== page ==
What makes the group at The Chew such an entertaining team?
Hall: "We’re friends. We’re having fun, and we’re friends. It’s true chemistry."
Describe your philosophy of “cooking with love.”
Hall: "I talk about cooking with love, and that is about my love for food and the way that I nurture people. It comes through me to you. I consider myself a cook, and I really come from the place of the home. But I take my background of working in kitchens and working with food to share with you how to make something because I want you to toot your own horn."
In your book, Carla's Comfort Foods, you focus on the role food plays in our lives and how there are so many similarities among different people of the world when it comes to food.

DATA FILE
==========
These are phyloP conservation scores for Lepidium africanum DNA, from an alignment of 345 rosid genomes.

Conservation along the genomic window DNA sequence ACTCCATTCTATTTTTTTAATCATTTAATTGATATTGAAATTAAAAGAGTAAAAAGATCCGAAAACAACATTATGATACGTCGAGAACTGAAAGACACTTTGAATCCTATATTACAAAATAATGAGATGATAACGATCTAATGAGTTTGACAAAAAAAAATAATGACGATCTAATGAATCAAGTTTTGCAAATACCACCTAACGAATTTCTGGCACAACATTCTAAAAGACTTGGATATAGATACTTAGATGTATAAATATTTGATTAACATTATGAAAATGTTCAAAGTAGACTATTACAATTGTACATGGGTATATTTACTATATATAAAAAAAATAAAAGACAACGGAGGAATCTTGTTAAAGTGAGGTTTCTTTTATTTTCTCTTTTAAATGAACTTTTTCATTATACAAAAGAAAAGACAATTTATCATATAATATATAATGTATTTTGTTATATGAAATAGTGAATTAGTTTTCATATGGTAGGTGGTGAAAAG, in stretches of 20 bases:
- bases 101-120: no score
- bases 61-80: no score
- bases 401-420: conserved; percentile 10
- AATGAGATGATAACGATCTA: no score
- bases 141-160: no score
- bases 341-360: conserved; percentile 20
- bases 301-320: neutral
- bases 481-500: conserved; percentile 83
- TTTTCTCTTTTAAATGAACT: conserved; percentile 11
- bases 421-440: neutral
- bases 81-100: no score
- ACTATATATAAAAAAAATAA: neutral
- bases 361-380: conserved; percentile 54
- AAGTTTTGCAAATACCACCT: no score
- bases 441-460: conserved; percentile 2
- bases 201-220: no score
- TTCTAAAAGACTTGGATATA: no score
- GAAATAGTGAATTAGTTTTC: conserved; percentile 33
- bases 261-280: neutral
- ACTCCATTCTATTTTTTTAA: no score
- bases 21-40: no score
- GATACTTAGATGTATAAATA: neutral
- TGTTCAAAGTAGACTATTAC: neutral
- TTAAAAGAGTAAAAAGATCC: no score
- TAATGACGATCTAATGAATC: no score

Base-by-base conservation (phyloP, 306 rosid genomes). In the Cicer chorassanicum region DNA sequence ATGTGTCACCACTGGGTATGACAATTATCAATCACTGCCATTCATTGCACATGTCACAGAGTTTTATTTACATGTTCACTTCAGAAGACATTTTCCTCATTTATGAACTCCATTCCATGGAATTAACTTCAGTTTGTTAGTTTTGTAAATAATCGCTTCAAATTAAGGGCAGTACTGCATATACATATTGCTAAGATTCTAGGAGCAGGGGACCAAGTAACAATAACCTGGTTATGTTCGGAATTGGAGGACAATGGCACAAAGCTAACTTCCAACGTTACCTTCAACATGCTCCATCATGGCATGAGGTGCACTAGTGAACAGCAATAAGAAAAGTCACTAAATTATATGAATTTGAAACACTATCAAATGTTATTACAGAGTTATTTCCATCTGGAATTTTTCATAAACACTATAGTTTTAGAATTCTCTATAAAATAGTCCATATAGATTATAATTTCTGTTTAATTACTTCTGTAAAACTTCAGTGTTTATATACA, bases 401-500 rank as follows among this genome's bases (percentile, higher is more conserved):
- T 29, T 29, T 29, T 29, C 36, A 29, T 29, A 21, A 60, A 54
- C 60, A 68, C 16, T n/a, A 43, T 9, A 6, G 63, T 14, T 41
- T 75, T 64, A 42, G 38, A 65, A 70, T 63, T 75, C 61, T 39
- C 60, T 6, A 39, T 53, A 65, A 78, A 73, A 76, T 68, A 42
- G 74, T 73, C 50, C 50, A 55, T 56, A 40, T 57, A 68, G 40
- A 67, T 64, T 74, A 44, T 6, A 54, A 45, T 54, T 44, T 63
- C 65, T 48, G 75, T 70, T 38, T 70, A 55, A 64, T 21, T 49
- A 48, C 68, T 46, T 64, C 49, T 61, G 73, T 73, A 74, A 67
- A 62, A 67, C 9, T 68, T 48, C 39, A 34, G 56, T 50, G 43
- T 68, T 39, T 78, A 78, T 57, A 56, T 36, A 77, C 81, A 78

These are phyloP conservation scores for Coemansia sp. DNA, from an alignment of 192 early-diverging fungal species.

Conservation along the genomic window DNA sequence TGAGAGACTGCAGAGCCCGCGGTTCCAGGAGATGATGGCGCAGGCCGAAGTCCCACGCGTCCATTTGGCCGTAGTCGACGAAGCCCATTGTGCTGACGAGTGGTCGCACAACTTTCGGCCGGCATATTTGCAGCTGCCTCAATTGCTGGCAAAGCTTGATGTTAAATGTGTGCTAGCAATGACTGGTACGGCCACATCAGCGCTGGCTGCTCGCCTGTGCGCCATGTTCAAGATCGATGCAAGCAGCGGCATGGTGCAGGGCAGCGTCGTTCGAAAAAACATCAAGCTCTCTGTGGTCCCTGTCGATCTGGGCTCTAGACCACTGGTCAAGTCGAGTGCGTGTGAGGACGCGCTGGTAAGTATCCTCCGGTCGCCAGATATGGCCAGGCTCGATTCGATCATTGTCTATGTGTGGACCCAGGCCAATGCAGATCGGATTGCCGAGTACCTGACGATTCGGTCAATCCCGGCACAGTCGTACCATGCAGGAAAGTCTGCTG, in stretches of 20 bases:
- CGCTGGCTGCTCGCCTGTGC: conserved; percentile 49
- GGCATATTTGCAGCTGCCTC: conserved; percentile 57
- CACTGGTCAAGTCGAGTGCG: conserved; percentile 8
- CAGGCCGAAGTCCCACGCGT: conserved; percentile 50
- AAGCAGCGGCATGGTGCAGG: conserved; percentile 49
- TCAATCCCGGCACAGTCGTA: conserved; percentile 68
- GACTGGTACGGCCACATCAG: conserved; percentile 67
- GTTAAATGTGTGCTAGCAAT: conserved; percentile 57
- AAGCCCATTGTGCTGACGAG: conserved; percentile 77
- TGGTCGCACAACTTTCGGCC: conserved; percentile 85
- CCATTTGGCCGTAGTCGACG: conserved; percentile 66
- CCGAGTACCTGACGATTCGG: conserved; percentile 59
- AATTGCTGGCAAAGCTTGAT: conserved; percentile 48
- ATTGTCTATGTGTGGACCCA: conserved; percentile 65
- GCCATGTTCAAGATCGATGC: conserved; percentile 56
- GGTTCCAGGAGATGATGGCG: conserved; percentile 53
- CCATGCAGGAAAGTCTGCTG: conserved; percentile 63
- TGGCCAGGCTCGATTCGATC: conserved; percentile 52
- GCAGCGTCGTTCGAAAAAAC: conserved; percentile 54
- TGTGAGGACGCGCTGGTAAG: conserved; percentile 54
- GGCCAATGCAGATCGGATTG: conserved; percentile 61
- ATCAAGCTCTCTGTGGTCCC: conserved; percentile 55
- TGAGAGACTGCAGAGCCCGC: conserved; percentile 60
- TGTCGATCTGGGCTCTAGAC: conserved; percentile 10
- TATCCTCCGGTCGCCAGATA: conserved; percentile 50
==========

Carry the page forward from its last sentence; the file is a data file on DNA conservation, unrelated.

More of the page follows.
Hall: “We’re all connected through food, and the dishes in this book show that we’re more alike than different. Sure, I grew up with grits, but it’s served as polenta in Italy. Something as simple as a great dish shows how we’re all really very similar. I love seeing––and tasting––how home-cooked food works in uniting people. This book is all about how as people we’re very similar. In a polarizing, political climate, I wanted to show how, through food, we’re very similar and how we should celebrate our differences. In food, those differences are spices. I can have a smothered chicken dish from the South that’s smothered with milk gravy, but if you change the ingredients you’re in another part of the world. If you take the milk out and add habanera peppers and tomatoes and bananas or plantain, you could be in West Africa. If you take the milk out, add heavy cream, mustard, white wine and tarragon, you could be in France. At the end of the day, they are all smothered chicken dishes."